"The rapidly evolving nature of payment fraud and increased sophistication in attack methods requires machine learning adoption at scale, in order to minimize risk. Constant innovation in analytics and data models is increasingly essential to constraining fraudulent behaviors in payments," said Nick Maynard, lead analyst at Juniper Research.

Outlook for Ongoing Payment Fraud Growth

The research also found that digital money transfer is a growing area for payment fraud, with losses growing by approximately 130 percent from 2020 to 2024. Digital money transfer fraud is prevalent in emerging markets, with payments vulnerable to SIM swapping fraud and synthetic identities.

These markets typically have less robust security measures in place. According to the Juniper assessment, that's why ongoing Know Your Customer (KYC) verification, including events-based re-verification following onboarding, are elements that are essential to secure the rising levels of digital transactions.

Monday, March 02, 2020

How 5G Fixed Wireless Access will Liberate Americans

Fixed wireless broadband communication services based on Long Term Evolution (LTE) technology have been deployed globally, focused on areas with a poor wireline network infrastructure. Now, 5G wireless technology could open more opportunities for the fixed wireless broadband segment.

As mobile network operators continue to deploy 5G network infrastructure, the commercial launch of 5G fixed wireless broadband services will accelerate in the next few years. This will ultimately drive the 5G fixed wireless Consumer Premise Equipment (CPE) market.

ABI Research forecasts that shipments of 5G fixed wireless broadband CPE will reach more than 2 million units in 2020.

5G Broadband Market Development

5G fixed wireless access (FWA) delivers several benefits to both telecom network operators and consumers. The deployment of 5G fixed wireless broadband networks in place of last-mile fiber connectivity will save costs and time to install fiber-optic lines while providing Gigabit capacity broadband access.

"Interestingly, except for China and a few other developed markets, fiber-to-the-home penetration is still limited to less than 20 percent of total households worldwide. This creates a huge opportunity for the whole 5G fixed wireless broadband market," said Khin Sandi Lynn, an analyst at ABI Research.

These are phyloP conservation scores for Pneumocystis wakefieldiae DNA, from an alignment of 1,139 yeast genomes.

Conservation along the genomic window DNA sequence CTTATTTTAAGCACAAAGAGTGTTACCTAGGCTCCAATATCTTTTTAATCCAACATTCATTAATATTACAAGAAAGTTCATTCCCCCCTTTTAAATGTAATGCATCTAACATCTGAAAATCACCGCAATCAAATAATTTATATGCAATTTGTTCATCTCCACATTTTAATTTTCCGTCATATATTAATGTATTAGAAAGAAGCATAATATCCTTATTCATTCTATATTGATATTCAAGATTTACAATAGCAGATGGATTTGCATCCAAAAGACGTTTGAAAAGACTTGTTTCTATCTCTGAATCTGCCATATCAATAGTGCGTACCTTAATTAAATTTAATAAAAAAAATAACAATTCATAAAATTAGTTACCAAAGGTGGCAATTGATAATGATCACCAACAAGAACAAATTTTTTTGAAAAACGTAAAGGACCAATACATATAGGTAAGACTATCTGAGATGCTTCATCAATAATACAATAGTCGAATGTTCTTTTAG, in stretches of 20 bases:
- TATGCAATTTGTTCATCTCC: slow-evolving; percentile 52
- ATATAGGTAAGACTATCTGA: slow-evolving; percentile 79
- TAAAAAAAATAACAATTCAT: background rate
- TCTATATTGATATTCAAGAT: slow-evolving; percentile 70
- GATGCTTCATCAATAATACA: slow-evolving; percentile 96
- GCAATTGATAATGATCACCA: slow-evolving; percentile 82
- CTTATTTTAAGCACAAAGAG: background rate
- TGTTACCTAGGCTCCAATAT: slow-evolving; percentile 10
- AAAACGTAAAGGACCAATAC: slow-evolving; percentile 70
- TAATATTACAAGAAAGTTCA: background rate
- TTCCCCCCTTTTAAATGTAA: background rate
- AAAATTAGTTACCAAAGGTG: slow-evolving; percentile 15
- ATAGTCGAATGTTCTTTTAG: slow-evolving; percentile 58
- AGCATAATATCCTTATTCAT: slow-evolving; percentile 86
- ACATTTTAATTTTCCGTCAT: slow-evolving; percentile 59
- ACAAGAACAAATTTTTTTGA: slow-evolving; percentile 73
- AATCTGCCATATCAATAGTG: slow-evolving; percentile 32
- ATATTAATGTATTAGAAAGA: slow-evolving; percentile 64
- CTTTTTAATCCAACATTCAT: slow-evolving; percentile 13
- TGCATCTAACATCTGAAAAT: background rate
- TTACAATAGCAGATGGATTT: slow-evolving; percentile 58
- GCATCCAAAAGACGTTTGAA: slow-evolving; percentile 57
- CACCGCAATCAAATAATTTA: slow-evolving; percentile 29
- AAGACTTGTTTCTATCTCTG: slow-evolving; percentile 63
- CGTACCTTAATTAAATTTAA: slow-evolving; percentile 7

After the initial launch in four U.S. cities in 2019, Verizon is now planning to expand its 5G Home broadband service in areas with a 5G mobile network footprint. T-Mobile is also planning to commercially roll out a 5G broadband service to home users with its nationwide 5G network launch.

Vodafone, Three UK, EE in Europe, and Rain in South Africa are some of the operators that have rolled out a 5G FWA service. Several service providers worldwide are also working toward the commercial launch of 5G fixed wireless broadband services.

Chipsets and device makers are also actively playing their roles in the 5G FWA space. Qualcomm has announced it has partnered with more than 30 OEMs to develop 5G FWA CPE. At the same time, device makers such as Huawei, NetComm, Nokia, and Samsung have already introduced 5G FWA CPE.

As the 5G FWA ecosystem evolves, there will be additional commercial launches of 5G FWA services and CPE. The 5G FWA CPE market will increase at CAGR 71 percent to reach just under 7 million units in 2024.

Depending on the deployment scenario, 5G FWA services will need different forms of CPE, the selection of indoor or outdoor, mmWave, or Sub-6GHz, etc. Device makers should make sure to support various form factors and specifications to meet service provider requirements.

The integration of advanced Wi-Fi features, the ability to connect to smart home devices, and in-home Wi-Fi management solutions can add value for end-users as well as create differentiating factors for service providers.

Outlook for 5G Wireless Broadband Growth

"5G technology offers high bandwidth and ultra-low latency to attract xDSL broadband users, however, well-designed CPE with value-added features is essential to winning the highly competitive broadband game," Lynn concludes.

In the U.S. market, where wireline broadband service is expensive -- relative to more progressive nations -- and the telco and cable duopoly have no incentive to compete, the introduction of 5G fixed broadband offerings could liberate these captive markets and thereby create meaningful progress.

Friday, February 28, 2020

More Upside for Private Cloud Infrastructure Spending

Hyperscale cloud providers are experiencing some market saturation. Vendor revenue from IT infrastructure products (server, enterprise storage, and Ethernet switch) for cloud environments, including public and private cloud, declined in the third quarter of 2019 (3Q19) as the overall IT infrastructure market continues to experience weakening sales following strong growth in 2018.